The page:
favored a more literal interpretation of the Old Testament and while not discarding the symbolic interpretation entirely, it was pushed to the background.

And so today, the average viewer knows next to nothing about the symbolic exegesis of scripture of which the church doctors made constant if not exclusive use. The vast legacy of symbolism, inherited from the early Christian centuries was received by the artist of the middle ages with deep respect. But what was plain and simple to the medieval peasant has become confusing and undecipherable to the common man today.

Parable of the Good Samaritan

A good example is the Good Samaritan window at Sens Cathedral in the region of Burgundy in France. The three lozenge shaped panels in the middle give the Gospel story while the circular medallions grouped around each of these central scenes interpret them and give their symbolic meaning.


Before the Law

The first lozenge shows the traveler being robbed. The represents man before the Law and his transgression which resulted in a loss of grace. Around the central lozenge is seen the creation of man and woman in the Garden of Eden, the temptation by the serpent, their sin, and expulsion from the garden.


Under the Law

In the second lozenge the wounded man is lying between the unconcerned Levite and priest. This is the age of the Law of Moses. This is a time of testing and trials as man begins to accept the Law. The medallions around the central lozenge show the brazen serpent, Moses and Aaron talking to Pharaoh, The golden calf, and Moses receiving the law.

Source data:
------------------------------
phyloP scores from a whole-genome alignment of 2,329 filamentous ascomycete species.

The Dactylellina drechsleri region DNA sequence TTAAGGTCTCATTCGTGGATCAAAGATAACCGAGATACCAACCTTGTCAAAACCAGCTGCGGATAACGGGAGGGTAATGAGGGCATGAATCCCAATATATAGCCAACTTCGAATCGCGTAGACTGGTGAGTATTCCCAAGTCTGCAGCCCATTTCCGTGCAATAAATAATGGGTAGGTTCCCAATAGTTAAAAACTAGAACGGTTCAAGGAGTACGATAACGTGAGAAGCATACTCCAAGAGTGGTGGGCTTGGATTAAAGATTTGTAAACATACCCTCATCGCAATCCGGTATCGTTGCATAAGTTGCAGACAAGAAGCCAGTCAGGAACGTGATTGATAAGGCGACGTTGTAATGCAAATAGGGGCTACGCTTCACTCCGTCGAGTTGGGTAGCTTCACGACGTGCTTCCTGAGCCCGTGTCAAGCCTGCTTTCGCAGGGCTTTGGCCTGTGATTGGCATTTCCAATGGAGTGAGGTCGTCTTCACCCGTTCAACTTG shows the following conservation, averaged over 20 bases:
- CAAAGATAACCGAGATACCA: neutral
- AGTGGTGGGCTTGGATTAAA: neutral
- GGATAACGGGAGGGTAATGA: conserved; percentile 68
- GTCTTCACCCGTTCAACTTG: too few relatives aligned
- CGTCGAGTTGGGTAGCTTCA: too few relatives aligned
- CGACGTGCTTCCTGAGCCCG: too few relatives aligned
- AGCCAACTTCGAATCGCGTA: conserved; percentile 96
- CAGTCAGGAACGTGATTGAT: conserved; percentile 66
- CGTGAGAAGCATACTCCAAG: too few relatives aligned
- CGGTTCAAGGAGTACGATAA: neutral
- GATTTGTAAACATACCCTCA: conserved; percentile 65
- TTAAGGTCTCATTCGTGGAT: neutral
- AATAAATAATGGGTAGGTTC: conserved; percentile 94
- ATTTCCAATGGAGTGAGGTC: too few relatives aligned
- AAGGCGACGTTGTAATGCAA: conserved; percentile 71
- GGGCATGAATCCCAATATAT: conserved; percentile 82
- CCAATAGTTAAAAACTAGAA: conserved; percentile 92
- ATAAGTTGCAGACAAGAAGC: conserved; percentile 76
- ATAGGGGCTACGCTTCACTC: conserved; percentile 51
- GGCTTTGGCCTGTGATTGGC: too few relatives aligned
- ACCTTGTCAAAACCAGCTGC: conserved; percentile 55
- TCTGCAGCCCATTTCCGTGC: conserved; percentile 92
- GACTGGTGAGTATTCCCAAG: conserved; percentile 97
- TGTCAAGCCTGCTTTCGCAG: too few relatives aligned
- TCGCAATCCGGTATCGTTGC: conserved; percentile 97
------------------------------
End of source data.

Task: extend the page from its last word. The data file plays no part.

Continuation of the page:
Under Grace

And finally the third lozenge shows the Good Samaritan taking the wounded man to the inn. In this third age of man we are saved by Grace. Jesus come to restore to us the grace we lost in the first age. Around the central panel we see the trial of Jesus, the scourging at the pillar, the crucifixion, and the resurrection.

Did you ever consider that the parable of the Good Samaritan covered the three ages of salvation history? The Medieval peasant did. There could hardly be a clearer expression to a scheme of abstract ideas. The meaning of the parable is understood at a glance.

Before the Council of Tent, this was typical of the art that we placed in our churches.

Art for Art's Sake?

In the early church we never find the idea of “art for art’s sake.” This interpretation of art developed in the nineteenth century. By this phrase we mean an art that is capable of standing on its’ own, completely divorced from its’ religious context or any sense of service to the community. It is a relatively new concept. In fact Pablo Picasso went so far as to refer to it as a hoax. Rather, the early church maintained the idea that art is essentially a religious expression, a means of worship.

All art is religious in the sense that all art says something about the world from a certain point of view. The art, architecture and music in our churches says something about our theology. When we look at the art in our churches today, what message are we sending?

this article originally appeared at


Pontifex University is an online university offering a Master’s Degree in Sacred Arts. For more information visit the website at

Lawrence Klimecki, MSA, is a deacon in the Diocese of Sacramento. He is a public speaker, writer, and artist, reflecting on the intersection of art and faith and the spiritual “hero’s journey” that is part of every person’s life. He maintains a blog at